Boston Celtics vs. Detroit Pistons: Preview, Analysis and Predictions

Dan Favale@@danfavaleFeatured ColumnistJanuary 20, 2013

BOSTON, MA - JANUARY 16: Kevin Garnett #5 of the Boston Celtics reacts after a possession call against the New Orleans Hornets during the game on January 16, 2013 at TD Garden in Boston, Massachusetts. NOTE TO USER: User expressly acknowledges and agrees that, by downloading and or using this photograph, User is consenting to the terms and conditions of the Getty Images License Agreement. (Photo by Jared Wickerham/Getty Images)
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The Boston Celtics travel to the Motor City take on the Detroit Pistons in what is a must-win for the boys in green.

After winning six straight games and re-instilling a sense of hope and certainty into their organization, the Celtics have dropped two in a row, one of which came at home against a New Orleans Hornets team without Eric Gordon.

Does that mean it's time to panic?

Absolutely not. That said, Boston has been toeing the lines of obscurity all season, so wailing on the panic button wouldn't be too far off if it falls to Detroit. And let's not kid ourselves—falling to the Pistons is a real possibility.

Prior to losing to the New York Knicks and Utah Jazz, Detroit had won five of six and proved to be a streaky team on both ends of the floor. Given that Boston has proven to be equally as streaky, but in a bad way, the potential for an upset is very real.

Can the Celtics mitigate their ever-growing list of inconsistencies and assert their dominance over an inferior team? Or will the Pistons serve as a vessel that merely perpetuates Boston's misery?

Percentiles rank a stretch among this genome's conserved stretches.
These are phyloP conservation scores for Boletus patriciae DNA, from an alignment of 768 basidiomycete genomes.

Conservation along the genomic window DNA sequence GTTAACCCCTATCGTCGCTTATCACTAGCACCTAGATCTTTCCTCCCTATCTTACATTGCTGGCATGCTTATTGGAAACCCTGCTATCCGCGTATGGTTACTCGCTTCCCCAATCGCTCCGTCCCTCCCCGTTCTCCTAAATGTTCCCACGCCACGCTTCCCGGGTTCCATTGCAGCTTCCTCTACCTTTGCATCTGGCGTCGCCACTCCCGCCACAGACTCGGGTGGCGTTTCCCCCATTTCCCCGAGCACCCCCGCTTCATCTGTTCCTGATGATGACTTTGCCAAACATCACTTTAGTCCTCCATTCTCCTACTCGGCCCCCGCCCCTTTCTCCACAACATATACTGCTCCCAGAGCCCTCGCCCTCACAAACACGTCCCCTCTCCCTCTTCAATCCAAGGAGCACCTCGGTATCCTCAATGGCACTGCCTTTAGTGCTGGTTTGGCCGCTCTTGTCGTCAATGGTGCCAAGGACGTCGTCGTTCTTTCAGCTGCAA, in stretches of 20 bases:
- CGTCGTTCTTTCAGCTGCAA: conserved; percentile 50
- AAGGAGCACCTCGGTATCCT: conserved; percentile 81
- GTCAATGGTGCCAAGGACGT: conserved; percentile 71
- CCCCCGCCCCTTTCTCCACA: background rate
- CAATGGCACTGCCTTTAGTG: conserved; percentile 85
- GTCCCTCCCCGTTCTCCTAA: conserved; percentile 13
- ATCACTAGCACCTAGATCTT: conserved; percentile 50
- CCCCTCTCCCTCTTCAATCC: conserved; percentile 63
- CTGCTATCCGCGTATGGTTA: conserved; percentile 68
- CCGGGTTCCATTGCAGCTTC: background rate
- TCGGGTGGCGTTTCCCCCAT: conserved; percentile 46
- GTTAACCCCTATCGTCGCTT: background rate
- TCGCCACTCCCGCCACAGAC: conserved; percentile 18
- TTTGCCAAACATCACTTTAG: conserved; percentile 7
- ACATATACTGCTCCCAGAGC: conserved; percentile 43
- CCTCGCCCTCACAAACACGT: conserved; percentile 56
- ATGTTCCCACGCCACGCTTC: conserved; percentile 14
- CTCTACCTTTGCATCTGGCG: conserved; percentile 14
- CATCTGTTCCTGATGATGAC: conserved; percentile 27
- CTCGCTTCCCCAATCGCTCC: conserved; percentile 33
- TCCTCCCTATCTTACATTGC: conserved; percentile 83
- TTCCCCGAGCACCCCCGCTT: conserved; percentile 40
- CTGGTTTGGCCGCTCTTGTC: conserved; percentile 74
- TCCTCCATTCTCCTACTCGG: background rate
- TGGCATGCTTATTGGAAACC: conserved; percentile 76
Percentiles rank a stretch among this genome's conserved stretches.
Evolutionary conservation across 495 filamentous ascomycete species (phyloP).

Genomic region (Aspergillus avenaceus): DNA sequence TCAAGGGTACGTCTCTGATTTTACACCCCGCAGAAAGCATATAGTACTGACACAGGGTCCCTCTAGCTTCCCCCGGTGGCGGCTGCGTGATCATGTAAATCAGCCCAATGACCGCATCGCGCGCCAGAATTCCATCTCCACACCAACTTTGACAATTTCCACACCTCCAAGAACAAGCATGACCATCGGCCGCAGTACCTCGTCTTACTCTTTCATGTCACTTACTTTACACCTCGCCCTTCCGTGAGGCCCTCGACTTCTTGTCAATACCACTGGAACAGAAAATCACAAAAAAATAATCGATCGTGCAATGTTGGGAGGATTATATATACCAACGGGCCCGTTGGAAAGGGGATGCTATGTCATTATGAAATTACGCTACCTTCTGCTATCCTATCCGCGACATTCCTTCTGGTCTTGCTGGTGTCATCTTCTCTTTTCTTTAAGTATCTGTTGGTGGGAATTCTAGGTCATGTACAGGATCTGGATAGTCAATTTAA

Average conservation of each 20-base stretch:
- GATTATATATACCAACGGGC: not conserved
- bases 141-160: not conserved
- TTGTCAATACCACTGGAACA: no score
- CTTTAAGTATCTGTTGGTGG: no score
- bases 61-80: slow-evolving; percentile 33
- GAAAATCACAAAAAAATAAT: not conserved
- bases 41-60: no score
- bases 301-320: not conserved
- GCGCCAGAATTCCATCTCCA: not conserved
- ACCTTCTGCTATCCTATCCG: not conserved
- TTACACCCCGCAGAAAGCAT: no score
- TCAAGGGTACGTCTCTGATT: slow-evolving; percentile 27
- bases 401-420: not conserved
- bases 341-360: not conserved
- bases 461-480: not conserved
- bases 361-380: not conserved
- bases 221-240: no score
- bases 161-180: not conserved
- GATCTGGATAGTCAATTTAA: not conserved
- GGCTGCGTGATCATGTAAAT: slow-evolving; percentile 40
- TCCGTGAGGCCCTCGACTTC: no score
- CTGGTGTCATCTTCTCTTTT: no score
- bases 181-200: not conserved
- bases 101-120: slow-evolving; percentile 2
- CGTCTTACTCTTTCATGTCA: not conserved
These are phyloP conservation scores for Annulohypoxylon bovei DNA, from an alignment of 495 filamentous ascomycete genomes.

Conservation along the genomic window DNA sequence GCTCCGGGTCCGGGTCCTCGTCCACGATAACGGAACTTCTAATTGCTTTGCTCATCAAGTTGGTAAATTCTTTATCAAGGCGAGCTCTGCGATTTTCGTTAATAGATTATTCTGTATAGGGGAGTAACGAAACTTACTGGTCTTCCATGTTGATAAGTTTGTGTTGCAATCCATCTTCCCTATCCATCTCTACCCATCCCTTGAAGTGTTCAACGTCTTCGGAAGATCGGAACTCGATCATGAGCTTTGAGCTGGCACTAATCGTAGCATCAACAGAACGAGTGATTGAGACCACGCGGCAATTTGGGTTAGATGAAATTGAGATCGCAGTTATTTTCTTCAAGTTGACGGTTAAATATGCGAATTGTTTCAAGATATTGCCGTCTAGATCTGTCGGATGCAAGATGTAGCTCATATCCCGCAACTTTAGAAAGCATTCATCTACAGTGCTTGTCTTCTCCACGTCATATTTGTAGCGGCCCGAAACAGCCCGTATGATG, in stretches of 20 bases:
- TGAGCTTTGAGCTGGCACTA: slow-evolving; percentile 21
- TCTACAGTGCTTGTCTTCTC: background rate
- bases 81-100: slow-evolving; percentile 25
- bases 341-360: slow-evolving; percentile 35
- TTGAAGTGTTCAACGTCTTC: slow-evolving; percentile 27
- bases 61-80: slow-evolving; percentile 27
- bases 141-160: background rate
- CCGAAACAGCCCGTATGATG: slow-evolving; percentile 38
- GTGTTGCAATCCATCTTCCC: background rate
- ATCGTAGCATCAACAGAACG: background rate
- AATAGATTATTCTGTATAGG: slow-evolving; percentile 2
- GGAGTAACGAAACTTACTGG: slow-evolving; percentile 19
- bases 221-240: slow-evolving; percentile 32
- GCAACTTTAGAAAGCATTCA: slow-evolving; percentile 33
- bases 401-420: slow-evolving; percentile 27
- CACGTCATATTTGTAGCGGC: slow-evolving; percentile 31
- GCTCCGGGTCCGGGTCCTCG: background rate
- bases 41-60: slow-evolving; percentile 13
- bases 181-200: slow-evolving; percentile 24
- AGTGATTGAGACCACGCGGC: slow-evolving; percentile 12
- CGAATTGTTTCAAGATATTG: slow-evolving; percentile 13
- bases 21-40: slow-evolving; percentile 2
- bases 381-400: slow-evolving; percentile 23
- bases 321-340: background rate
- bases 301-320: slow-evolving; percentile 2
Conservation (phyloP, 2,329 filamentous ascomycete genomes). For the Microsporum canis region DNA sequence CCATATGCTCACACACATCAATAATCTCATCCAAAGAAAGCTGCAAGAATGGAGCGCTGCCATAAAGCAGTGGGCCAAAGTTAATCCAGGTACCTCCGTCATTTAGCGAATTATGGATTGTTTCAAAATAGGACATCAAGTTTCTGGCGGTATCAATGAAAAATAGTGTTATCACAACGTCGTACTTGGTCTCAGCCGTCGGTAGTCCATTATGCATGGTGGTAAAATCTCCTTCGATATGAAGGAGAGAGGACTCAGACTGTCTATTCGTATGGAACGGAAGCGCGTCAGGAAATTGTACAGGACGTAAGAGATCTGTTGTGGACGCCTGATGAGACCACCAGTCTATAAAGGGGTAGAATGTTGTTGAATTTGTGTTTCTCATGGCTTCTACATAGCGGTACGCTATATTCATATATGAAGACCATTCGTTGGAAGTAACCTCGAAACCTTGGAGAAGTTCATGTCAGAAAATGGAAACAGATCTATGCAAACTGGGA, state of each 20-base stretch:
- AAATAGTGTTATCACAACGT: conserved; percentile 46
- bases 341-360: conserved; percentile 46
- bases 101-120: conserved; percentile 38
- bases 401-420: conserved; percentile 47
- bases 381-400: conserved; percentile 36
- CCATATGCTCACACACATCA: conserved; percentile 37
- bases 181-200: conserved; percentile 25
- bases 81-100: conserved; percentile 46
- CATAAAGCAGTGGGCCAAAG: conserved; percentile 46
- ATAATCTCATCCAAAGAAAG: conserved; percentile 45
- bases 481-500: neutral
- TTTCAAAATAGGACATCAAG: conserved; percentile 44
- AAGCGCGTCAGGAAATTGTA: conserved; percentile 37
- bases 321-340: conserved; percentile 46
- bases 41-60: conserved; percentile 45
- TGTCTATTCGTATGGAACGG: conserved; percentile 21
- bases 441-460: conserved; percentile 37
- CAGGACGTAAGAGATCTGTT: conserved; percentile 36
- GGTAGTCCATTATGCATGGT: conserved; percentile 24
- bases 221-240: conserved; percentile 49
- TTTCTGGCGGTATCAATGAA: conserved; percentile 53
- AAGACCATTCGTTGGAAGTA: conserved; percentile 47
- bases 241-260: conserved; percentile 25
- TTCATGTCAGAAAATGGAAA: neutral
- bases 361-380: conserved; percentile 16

Time: Sunday, January 20, 7:30 p.m.

TV: NBA League Pass

Records: Boston Celtics (20-19) vs.Detroit Pistons (14-25)

Betting Line: Celtics -2

Injuries (via

Lakers: Steve Blake (abdomen), out

Pistons: None

Key Storyline: What in God's Name Is Going on with the Celtics?

Somebody pinch Danny Ainge and company, because they've got to be dreaming. Or rather, having a nightmare.

This was supposed to be a roster that was going to contend, a convocation that was supposed to be better than the one that pushed the Miami Heat to the brink only last year. 

Instead, Boston finds themselves latching onto (albeit comfortably) the final playoff spot in the Eastern Conference.


So is everyone else. Every time the Celtics have show some life, like their most recent winning streak, it proves to be almost a mirage.

Guys like Jason Terry and Courtney Lee were supposed to inject offensive life into an otherwise docile-like scoring team, yet Boston's offense is ranked 25th in points scored per 100 possessions. Its defense is once again in the top 10, but it hasn't been enough to combat potent offenses like that of the Los Angeles Clippers or Golden State Warriors.

In the midst of a topsy-turvy season, the Celtics must be, at the very least, winning the games they're supposed to—one of those games is against the Pistons.

If they wish to silence the increasing number of critics, making a statement in Detroit would be a good start.

Key Matchup: Kevin Garnett, PF, Celtics vs. Greg Monroe, C, Pistons

Boston has been lost defensively without Kevin Garnett.

Opponents are scoring nearly eight points per 100 possessions more with him off the floor, and the Celtics in general are allowing 41.4 points in the paint as a collective per game.

Though Garnett is a ferociously deft defender, he's not as bulky as most opposing centers. He's quick, which will give him a puncher's chance when attempting to guard Greg Monroe's otherworldly footwork, but the big man can also bully-ball his way to the basket, a method of attack Garnett has a tough time defending.